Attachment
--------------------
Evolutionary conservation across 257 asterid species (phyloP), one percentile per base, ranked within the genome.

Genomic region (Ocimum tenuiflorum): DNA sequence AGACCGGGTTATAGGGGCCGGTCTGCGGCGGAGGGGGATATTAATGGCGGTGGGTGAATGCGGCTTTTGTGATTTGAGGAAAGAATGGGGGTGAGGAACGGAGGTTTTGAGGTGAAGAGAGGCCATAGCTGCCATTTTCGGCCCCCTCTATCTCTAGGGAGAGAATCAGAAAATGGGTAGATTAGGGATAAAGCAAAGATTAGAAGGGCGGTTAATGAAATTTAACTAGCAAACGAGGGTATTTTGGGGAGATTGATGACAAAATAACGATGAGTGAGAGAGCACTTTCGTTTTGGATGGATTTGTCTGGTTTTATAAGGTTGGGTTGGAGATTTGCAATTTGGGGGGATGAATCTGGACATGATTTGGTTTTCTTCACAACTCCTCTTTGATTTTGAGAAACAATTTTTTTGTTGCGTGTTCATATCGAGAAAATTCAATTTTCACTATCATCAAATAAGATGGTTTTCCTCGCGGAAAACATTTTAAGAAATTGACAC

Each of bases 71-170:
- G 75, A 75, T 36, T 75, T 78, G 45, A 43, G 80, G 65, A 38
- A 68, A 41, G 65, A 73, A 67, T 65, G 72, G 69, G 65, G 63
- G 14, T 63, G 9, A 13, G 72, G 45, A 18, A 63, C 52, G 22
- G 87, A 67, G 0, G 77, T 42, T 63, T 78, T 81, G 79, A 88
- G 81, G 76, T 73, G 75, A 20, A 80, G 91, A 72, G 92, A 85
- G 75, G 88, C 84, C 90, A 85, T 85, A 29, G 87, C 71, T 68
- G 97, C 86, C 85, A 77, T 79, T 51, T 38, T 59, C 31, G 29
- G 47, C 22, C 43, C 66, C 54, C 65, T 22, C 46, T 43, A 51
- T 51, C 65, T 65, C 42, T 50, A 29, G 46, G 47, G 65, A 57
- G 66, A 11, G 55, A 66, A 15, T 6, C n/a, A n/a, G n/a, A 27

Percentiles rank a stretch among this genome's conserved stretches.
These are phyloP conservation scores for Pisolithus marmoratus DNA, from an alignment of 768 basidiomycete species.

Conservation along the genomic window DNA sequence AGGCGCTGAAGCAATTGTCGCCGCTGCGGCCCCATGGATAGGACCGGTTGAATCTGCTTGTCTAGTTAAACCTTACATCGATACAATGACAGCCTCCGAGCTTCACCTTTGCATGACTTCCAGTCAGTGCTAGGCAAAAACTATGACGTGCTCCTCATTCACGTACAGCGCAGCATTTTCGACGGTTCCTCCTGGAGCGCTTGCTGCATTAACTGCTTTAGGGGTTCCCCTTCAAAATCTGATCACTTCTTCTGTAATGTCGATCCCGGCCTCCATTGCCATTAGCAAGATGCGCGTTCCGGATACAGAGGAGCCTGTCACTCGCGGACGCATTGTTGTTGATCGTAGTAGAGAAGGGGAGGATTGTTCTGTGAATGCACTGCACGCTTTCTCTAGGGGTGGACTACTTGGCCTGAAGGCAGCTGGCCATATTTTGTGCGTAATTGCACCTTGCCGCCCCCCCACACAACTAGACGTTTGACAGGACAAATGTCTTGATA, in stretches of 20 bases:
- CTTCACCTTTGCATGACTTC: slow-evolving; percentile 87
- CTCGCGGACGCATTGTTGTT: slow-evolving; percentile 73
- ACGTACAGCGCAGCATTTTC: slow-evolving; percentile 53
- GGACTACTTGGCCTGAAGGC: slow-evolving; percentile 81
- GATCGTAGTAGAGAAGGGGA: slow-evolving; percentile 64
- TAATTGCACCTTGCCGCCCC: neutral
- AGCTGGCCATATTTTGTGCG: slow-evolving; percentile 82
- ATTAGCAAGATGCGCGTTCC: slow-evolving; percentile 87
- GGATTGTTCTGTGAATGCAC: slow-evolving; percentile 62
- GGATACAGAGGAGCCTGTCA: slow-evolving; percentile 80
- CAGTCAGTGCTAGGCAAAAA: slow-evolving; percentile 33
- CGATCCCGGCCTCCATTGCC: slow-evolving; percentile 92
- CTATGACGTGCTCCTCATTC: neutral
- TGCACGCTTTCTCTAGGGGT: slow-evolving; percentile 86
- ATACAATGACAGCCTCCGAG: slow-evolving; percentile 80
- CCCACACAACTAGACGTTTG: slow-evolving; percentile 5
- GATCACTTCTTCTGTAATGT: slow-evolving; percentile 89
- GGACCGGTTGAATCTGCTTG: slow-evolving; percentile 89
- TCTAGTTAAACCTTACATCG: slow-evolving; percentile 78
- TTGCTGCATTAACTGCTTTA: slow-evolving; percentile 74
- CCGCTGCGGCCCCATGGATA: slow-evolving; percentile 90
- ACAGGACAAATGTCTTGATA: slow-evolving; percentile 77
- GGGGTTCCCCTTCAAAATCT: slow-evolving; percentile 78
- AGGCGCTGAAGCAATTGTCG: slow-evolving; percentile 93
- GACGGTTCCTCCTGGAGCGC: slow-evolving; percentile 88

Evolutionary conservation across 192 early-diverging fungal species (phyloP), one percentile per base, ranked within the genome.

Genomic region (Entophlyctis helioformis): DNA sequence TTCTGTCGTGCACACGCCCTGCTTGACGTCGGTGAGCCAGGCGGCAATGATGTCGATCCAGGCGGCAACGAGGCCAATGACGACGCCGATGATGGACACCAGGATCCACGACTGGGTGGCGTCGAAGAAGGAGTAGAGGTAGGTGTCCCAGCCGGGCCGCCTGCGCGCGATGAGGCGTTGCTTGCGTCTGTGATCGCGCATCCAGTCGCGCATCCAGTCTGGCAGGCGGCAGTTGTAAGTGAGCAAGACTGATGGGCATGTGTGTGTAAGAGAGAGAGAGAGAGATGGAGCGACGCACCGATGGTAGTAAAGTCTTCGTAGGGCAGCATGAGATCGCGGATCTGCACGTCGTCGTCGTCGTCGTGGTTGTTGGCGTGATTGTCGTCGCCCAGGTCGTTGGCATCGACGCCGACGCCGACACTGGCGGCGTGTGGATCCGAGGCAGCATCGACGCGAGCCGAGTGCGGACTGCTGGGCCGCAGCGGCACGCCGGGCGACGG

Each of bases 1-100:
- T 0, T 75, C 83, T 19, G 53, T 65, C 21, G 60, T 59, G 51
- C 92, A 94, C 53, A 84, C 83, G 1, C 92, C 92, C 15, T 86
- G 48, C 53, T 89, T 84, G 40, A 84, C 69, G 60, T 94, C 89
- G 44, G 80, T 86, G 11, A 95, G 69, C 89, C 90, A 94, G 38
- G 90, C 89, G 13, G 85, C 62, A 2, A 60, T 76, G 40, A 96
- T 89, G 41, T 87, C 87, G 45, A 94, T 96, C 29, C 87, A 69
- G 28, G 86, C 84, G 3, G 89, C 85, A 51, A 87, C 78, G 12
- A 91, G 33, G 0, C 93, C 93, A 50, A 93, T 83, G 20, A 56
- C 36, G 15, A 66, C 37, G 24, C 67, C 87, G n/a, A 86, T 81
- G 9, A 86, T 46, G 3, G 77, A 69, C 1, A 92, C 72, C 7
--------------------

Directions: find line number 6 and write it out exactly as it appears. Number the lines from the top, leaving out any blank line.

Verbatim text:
- G 14, T 63, G 9, A 13, G 72, G 45, A 18, A 63, C 52, G 22